RFK, Griffith and Marshall fill stadium entrance

(Reprinted from 2015)

RFK Stadium is known for its games, concerts and events, but the statues in front are altogether missed by many too busy to get inside or in too much of a hurry to beat the crowd afterwards.

The stadium was originally D.C. Stadium when opening in Oct. 1961 at a whopping cost of $24 million – triple its original budget. It was renamed Robert F. Kennedy Memorial Stadium in 1969, one year after Kennedy’s assassination.

I happened to co-author a book Hail to RFK still available on amazon.com that details the greatest players, coaches and games of the Redskins.

In the middle of the stadium’s main entrance are three monuments, two that shaped Washington sports.

The first game was a Redskins loss (what else?) and the owner was George Preston Marshall, who brought the team from Boston in 1937. There’s a large red granite marker on the right side of the entrance by the street with Marshall’s image.

A former RFK general manager wanted to move the monument in 2001 to make way for a concession stand. He tried to give the monument to Marshall’s family. A deal was made with Marshall’s hometown for a site, but nobody wanted to pay the $30,000 shipping costs. District politicians, well aware Marshall was forced to sign black players in return for the stadium’s use, don’t want it downtown, either. So the marker remains there indefinitely.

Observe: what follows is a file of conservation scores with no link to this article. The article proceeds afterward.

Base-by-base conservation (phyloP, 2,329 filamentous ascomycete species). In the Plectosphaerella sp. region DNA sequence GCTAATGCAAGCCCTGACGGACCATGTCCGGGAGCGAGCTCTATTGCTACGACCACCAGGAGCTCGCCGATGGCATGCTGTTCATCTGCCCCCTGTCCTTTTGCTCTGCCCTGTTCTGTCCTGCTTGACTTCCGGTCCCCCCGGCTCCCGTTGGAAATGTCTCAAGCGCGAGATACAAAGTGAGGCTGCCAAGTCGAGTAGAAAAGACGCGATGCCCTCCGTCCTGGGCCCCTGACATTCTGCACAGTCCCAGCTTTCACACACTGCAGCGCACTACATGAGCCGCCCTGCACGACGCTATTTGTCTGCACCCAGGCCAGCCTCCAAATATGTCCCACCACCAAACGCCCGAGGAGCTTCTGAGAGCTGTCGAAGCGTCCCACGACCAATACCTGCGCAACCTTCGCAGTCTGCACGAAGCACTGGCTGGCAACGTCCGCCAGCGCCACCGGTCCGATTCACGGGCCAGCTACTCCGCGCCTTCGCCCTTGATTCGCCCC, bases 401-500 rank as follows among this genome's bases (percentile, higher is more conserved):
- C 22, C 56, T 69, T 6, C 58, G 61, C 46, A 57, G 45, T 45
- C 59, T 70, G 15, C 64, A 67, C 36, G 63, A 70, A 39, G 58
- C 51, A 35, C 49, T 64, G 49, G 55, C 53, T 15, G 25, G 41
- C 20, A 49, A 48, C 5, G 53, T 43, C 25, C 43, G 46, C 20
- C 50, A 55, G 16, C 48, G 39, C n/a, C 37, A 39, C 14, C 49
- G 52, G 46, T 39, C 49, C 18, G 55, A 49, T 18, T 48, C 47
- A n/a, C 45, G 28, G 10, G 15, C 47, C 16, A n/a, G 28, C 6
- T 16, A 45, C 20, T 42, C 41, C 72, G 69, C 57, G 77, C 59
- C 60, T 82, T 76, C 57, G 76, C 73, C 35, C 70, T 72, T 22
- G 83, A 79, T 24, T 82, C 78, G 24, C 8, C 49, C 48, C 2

On the left side is a granite marker to Clark Calvin Griffith, who simply did everything there is to do in baseball before his son moved the team after 1960 to become the Minnesota Twins. Thus, Griffith isn’t a popular name in sports circles despite the American League placing an expansion team in Washington in 1961, which also left in 1971 to become the Texas Rangers. The Washington Nationals came from Montreal in 2005 and after three years at RFK now play at their own stadium a few miles away.

Anyway, Griffith pitched, managed and owned the Senators and even built his own stadium – Griffith Stadium – that is now the site of Howard University Hospital. The “Old Fox” died in 1955 and a monument was erected by the former stadium in 1956 and moved to RFK by 1965.

The seven-foot tall Georgia marble marker was dedicated by U.S. vice president Richard Nixon and cost $7,000, which was paid by the Home Plate Club of Washington. The memorial was designed by Lee Preston Claggett of Arlington-Claggett Memorial Co.

Finally, the centerpiece is a bronze bust of Bobby Kennedy, who was assassinated in June 1968 just when it appeared he would be the Democratic presidential nominee and likely become president. The former Senator and U.S. Attorney General was honored as the stadium’s namesake. There was a brief movement in 2005 to sell naming rights when the Nationals arrived, but that was quickly beaten by then Sen. Ted Kennedy.

The bust was created by Robert Berks, who made hundred of pieces, including the John F. Kennedy bust in the Kennedy Performing Arts Center, the Albert Einstein statue on 22nd and Constitution Ave. and the Mary McLeod Bethune Memorial in Lincoln Park. Berks died on May 17, 2011.

About Rick

Rick Snider is a native Washingtonian, long-time journalist and licensed tour guide since 2010.
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One Response to RFK, Griffith and Marshall fill stadium entrance

  1. Pingback: There’s still a memorial to George Preston Marshall at RFK Stadium, and it isn’t going anywhere - The Washington Post

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